Ha Sang-on, a Member of the hiphop club RAP-IN at Kyunghee University that produced graffiti under the theme of “Goodbye Kkondae”, recalled his experience with a young Kkondae. Ha said, “The boss, who was only 29 years old, liked to blame others better than anyone and hated to talk about his problems.” The man Ha described was a person who blocked innovations of the existing process customs and regarded new things as useless, no matter how good they were. Looking at him, Ha realized that Kkondae is not determined only by age. Likewise, young Kkondaes refer to people who are usually obsessed with the idea of social familiarity and deny new changes regardless of their age. Anonymous student from Hanyang University agreed with this perspective towards Kkondae by sharing her internship experience. She said, “There was a group of people who emphasised community spirit. Since they thought overtime work was helpful for the company, they tried to force their opinions onto others by saying ‘this is for our company’. Most of them were older, 40s and 50s, but some were in their 30s as well.” Given those experiences from interviewees, it is inferred that the criterion of Kkondae can be explained based on what values the person has and whether he or she has an attitude to consider others.
Spread of Anti-Kkondae Culture in Korea
As anti-Kkondae became popular in Korea, a lot of media outlets and companies started to utilize it in their contents. In one scene of Melo Is My Nature, a Korean drama from JTBC, a character named Sohn Bum-soo rejects the suggestion of producing the next film from the older star writer. His action towards the writer showed that he was not intimidated by authority nor discouraged. This scene was frequently cited as a good reflection of anti-Kkondae culture and received a lot of empathy among viewers. Meanwhile, corporations are also releasing new products marketing this new culture. Last December, CU, a South Korean convenience store chain, launched a snack called “Latteneun mariya” collaborating with artist Yang Kyung-soo. On its bag, there is a cartoon of a middleaged man who says “Things are better nowadays. You know how hard it was to live back in my day?” and then a young man answers “I know it well because I hear it from you every day”. Additionally, Kakao Talk released an emoticon called “Kkondaetikon-Manager Kim”. It depicts a middle-aged man who says, “I know everything because I’ve done it.” Kkondae, as a Global Phenomenon Outside of Korea, Kkondae culture also exists. BBC Two, the second flagship television channel of the British Broadcasting Corporation, posted Kkondae as today’s word on its Facebook page last September 23. BBC Two’s Facebook account explained Kkondae as “an older person who believes they are always right (and you are always wrong).” Additionally, anti-Kkondae culture was expressed in other countries as well, including New Zealand. “Ok, boomer” is an English expression similar to the antiKkondae one in Korean. This word is commonly used on social media usually when youths want to talk back to the Baby Boom generation, those born between 1946 and 1964.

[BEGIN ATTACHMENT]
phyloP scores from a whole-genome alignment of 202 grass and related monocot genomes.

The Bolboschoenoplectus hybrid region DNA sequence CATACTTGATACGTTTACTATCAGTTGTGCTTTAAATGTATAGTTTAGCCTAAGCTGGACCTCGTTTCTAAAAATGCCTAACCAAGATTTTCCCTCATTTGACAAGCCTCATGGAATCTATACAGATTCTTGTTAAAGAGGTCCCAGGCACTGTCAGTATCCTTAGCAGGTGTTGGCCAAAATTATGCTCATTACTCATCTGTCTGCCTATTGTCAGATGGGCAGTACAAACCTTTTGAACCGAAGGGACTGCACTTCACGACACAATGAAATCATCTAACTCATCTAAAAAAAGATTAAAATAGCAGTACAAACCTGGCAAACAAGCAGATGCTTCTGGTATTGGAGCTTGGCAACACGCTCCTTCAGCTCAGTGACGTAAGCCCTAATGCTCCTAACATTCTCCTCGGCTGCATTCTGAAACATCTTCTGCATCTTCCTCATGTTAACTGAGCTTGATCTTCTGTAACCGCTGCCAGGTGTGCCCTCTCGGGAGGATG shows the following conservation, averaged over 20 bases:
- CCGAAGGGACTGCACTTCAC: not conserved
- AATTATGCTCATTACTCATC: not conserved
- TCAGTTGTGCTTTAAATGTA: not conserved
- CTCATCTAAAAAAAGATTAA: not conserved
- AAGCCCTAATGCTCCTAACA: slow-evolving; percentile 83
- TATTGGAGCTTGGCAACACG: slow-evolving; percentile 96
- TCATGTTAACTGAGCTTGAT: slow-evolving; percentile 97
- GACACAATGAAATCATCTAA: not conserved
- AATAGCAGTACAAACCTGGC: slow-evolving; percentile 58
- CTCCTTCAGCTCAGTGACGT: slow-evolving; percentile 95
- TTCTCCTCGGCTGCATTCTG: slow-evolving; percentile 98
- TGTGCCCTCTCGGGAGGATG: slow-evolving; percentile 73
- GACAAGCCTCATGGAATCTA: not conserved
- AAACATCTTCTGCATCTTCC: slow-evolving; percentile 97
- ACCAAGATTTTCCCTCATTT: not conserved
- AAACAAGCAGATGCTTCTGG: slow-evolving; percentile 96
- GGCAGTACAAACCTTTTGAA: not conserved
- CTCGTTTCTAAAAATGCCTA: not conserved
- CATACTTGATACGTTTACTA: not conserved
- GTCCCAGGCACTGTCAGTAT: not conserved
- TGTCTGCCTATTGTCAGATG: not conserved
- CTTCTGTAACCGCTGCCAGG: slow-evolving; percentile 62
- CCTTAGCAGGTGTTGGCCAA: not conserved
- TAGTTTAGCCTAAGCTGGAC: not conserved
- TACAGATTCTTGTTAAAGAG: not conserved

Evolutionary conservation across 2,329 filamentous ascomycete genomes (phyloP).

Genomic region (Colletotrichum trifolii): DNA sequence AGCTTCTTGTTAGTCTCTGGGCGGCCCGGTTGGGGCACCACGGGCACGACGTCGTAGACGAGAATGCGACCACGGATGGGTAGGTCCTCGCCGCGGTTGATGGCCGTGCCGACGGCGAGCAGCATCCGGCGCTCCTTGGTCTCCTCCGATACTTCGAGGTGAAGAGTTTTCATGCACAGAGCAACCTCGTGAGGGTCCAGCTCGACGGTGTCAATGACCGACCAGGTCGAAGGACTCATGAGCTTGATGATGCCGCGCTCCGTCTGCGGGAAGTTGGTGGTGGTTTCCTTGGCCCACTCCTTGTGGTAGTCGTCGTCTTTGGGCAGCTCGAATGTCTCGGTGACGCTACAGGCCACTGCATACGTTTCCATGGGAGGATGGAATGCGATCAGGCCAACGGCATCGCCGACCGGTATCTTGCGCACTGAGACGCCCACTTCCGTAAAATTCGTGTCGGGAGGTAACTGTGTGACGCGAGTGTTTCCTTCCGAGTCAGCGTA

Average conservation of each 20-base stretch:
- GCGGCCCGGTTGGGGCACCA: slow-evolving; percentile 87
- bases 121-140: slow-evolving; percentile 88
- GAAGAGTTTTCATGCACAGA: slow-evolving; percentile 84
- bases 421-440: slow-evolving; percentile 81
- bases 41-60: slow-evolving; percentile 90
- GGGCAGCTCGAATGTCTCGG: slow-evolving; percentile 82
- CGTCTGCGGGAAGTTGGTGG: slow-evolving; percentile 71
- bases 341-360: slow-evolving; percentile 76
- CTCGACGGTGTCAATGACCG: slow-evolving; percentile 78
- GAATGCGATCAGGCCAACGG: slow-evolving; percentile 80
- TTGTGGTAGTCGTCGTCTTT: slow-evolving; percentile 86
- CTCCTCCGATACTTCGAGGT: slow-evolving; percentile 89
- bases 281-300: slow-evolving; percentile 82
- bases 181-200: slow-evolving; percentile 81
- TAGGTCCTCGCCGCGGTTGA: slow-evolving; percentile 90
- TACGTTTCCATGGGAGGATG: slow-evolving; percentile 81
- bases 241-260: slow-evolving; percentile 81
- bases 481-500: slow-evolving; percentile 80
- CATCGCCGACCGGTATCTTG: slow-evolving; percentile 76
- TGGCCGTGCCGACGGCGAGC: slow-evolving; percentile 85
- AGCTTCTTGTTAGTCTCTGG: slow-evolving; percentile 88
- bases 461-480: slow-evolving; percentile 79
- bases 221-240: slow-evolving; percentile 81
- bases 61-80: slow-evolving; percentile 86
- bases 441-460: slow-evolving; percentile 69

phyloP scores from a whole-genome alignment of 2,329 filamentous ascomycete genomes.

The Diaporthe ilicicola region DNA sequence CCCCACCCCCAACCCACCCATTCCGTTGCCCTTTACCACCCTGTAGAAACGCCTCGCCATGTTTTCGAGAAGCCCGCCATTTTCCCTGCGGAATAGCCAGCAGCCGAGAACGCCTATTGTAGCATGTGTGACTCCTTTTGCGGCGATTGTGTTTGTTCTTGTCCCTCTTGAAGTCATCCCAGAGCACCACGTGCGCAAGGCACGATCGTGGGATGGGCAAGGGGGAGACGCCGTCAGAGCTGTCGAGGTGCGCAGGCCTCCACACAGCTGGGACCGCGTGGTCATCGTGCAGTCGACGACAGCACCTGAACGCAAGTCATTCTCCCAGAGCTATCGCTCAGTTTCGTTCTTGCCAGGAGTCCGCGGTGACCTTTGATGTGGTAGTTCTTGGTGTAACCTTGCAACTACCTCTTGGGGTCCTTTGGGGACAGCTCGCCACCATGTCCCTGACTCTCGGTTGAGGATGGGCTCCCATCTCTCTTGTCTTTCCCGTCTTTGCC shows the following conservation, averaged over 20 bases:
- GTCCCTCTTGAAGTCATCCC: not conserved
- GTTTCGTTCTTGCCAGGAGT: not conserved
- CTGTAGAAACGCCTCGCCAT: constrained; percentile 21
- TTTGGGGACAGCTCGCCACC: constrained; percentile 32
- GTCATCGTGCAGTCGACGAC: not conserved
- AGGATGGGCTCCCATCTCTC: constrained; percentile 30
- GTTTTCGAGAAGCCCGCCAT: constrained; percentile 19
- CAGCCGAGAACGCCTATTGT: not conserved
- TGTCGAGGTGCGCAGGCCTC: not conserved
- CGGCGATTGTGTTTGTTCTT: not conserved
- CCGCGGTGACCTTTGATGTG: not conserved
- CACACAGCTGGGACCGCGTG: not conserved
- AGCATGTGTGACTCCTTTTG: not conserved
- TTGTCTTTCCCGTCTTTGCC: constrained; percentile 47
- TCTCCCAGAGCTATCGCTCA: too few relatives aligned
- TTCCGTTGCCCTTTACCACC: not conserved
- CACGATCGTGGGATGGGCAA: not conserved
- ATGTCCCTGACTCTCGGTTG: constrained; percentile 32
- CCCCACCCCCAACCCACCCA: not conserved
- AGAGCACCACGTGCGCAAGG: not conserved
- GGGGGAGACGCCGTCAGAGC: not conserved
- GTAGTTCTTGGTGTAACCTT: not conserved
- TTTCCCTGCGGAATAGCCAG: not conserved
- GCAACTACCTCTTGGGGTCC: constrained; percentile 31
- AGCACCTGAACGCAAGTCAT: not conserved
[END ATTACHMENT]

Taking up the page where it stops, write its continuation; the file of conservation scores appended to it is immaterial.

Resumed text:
Steps that We Should Take for a Better Society
There is no doubt that the antiKkondae culture is quite an innovative phenomenon considering how Korean society has revered hierarchy. Although the culture has a lot of support from the public, many are concerned about it as well. Due to the treatment of the ‘condescending man’, some people try to reject other people’s advice unconditionally. All Hanyang Journal interviewees stated, “We need to have mutual understanding and respectful attitudes.” In particular, Professor Yoo replied that “It may be hard to expect the Kkondae culture to disappear completely, but we should try to pursue a horizontal coexistence between generations as much as possible.” In order to develop a new cultural phenomenon positively, the efforts from all members of society are essential. Why not move away from a self-centered view and maintain coexistent attitudes based on understanding and respect for others? Rather than regarding someone Kkondae or anti-Kkondae, it would be much better to admit each other’s diverse viewpoints and to mediate mutual opinions for a more optimistic result.
Lee Hyun-jeong email@example.com